Lew McGinnis, a real estate investor of Nichols Hill, Oklahoma, is proud of being a self-made businessman and real estate executive. He is also a dedicated donor to philanthropic causes that have improved the lives of people in Oklahoma and beyond. As a young man, Lew McGinnis struggled with dyslexia, and did not learn to read until the age of 18. He has since then dedicated himself to tutoring and encouraging young people in reading.

About 45 million American adults read at or below a fifth grade level; even among high school graduates, about one-fifth lack basic literacy skills. Millions aren’t even able to enjoy the simple pleasure of reading a bedtime story to their children. Yet people who learn to read as adults see new worlds open in front of their eyes, and can serve as inspirations to others as they persevere toward their goals.

Recent research strongly suggests that the brain itself undergoes significant changes whenever an adult learns to read. Every time a person learns a new language or skill, his or her brain creates new neural pathways. And now, the brain scans of emergent adult readers have also shown brain alterations deep below the surface of the cortex, the upper brain region previously thought to be mostly responsible for higher-level abilities such as reading.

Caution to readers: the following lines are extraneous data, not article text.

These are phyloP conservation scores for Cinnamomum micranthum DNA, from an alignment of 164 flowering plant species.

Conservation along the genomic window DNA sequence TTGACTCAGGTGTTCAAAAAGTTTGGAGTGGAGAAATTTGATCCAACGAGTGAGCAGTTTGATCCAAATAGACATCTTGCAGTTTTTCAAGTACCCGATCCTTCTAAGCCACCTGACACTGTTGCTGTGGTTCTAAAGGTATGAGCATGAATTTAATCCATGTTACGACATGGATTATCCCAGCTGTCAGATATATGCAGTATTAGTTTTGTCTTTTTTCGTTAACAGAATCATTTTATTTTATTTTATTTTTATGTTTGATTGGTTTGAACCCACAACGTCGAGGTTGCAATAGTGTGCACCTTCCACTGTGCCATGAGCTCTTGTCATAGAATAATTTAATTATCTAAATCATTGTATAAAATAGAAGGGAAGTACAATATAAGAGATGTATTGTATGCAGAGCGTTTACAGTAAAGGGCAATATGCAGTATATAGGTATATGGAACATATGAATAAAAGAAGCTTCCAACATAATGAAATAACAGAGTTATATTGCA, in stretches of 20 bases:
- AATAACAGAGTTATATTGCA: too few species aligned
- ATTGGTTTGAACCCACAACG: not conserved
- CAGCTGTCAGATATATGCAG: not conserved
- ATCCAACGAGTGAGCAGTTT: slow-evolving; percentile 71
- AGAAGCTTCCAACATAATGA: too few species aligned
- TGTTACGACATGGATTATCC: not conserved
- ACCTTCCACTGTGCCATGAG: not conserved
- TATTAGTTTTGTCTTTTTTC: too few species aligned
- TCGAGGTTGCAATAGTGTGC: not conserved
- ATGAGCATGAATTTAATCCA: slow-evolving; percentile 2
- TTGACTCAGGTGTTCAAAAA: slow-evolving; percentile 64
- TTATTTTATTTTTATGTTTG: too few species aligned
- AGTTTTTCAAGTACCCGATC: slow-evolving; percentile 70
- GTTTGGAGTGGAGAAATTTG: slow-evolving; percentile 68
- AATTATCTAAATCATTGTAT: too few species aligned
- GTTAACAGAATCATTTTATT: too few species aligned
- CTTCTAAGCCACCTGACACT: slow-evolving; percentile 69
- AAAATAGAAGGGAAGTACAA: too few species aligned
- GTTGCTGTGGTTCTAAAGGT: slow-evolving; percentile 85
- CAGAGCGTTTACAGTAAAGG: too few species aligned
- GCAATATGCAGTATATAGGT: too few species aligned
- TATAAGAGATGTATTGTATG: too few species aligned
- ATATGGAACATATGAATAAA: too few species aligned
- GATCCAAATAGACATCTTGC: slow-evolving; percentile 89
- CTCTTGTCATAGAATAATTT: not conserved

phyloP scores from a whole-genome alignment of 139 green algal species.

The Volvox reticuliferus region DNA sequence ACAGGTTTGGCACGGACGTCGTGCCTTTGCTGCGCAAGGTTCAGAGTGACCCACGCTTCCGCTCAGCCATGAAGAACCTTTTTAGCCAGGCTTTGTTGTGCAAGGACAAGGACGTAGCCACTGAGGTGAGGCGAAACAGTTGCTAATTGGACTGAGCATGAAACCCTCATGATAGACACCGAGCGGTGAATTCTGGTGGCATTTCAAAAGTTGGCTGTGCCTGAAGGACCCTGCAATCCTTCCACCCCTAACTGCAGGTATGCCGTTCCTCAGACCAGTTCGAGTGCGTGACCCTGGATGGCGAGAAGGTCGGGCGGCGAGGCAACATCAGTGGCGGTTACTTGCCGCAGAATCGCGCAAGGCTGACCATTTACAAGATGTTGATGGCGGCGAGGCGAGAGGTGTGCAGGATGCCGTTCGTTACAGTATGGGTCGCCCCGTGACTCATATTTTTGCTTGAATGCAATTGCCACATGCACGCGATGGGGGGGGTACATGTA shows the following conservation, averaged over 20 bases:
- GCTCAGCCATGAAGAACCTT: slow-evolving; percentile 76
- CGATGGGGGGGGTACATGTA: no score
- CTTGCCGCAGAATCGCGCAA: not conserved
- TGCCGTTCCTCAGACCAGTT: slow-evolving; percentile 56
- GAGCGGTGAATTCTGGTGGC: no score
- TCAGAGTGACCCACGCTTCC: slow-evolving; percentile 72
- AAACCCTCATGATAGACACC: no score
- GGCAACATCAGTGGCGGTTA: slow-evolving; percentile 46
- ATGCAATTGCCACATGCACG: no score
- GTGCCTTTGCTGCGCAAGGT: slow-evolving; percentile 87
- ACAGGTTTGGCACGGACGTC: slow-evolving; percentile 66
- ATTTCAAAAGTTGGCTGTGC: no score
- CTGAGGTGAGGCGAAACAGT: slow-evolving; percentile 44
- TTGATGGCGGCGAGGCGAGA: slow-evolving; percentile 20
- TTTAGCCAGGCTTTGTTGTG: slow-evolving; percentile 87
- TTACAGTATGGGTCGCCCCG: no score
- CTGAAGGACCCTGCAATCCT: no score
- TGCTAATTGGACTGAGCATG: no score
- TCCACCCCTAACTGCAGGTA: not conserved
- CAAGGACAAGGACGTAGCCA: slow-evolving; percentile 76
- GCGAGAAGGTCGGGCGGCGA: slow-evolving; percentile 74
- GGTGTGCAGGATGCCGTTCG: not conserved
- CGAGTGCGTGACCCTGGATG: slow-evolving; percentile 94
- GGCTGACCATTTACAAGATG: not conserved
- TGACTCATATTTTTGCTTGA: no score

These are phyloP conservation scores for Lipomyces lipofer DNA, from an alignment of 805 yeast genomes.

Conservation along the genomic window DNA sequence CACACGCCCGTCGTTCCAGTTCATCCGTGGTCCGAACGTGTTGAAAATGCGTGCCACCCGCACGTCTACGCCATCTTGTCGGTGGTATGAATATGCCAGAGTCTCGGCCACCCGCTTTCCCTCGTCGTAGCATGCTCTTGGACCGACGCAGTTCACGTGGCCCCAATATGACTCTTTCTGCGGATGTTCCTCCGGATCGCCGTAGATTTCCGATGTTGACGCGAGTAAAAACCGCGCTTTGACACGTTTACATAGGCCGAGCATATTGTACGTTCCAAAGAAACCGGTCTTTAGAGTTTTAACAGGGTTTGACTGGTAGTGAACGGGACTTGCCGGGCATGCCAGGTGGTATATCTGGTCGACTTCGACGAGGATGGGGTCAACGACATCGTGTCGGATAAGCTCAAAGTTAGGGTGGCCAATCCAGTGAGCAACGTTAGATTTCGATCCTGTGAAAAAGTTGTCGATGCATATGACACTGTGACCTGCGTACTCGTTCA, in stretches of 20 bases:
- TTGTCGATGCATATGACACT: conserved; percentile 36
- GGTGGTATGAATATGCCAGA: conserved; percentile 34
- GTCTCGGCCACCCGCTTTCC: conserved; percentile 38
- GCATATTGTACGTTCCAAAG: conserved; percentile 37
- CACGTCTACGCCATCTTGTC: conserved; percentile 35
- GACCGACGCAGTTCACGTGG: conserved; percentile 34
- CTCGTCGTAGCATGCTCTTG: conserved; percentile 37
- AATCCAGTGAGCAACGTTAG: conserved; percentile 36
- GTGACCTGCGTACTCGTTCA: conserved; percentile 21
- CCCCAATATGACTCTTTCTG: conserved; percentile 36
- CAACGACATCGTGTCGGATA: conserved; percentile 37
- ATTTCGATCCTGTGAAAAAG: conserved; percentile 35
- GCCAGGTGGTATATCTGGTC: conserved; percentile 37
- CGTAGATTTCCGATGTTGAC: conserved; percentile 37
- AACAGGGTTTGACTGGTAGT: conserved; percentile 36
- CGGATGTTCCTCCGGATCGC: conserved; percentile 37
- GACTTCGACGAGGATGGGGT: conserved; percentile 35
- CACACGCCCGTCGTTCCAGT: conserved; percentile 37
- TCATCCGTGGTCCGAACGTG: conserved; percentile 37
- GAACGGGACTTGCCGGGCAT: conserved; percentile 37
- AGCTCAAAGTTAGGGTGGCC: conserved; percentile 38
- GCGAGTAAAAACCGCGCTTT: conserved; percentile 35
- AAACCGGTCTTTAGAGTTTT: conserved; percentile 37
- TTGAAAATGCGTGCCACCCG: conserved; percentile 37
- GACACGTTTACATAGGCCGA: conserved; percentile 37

Experts have pointed out that this research could be a game-changer in the ways educators teach literacy to adults.

Heritage Hall of Oklahoma City – Educating the Whole Student

 

Heritage Hall of Oklahoma City pic

Heritage Hall of Oklahoma City
Image: heritagehall.com

A real estate investor with over 50 years of experience, Lew McGinnis has invested in a variety of real estate properties in the Midwest and West. Lew McGinnis also has a history of participating in community service and formerly served on the board of directors for Heritage Hall in Oklahoma City, Oklahoma.

A Catholic college preparatory school founded in 1969, Heritage Hall educates some 850 students from kindergarten through high school. In addition to its robust academic curriculum, the school offers students a diverse array of athletic programs, from swimming and baseball to football and volleyball.

Also dedicated to developing students’ cultural knowledge and creativity, Heritage Hall ensures students have the opportunity to participate in visual and performing arts programming, including theater productions, instrumental and vocal music programs, and humanities courses. Sophomore and junior students can even choose to tailor their educations through the school’s Independent Studies Program (ISP), which allows students to engage in self-directed study in a variety of disciplines outside the classroom.

To learn more about Heritage Hall, visit www.heritagehall.com.

Kino School of Tucson, Arizona

Kino School pic

Kino School
Image: kinoschool.org

Lew McGinnis has more than five decades of experience in the real estate investment sector. Also involved in philanthropic endeavors, Lew McGinnis was one of the founders of Kino Learning Center (Kino School), a Catholic school in Arizona.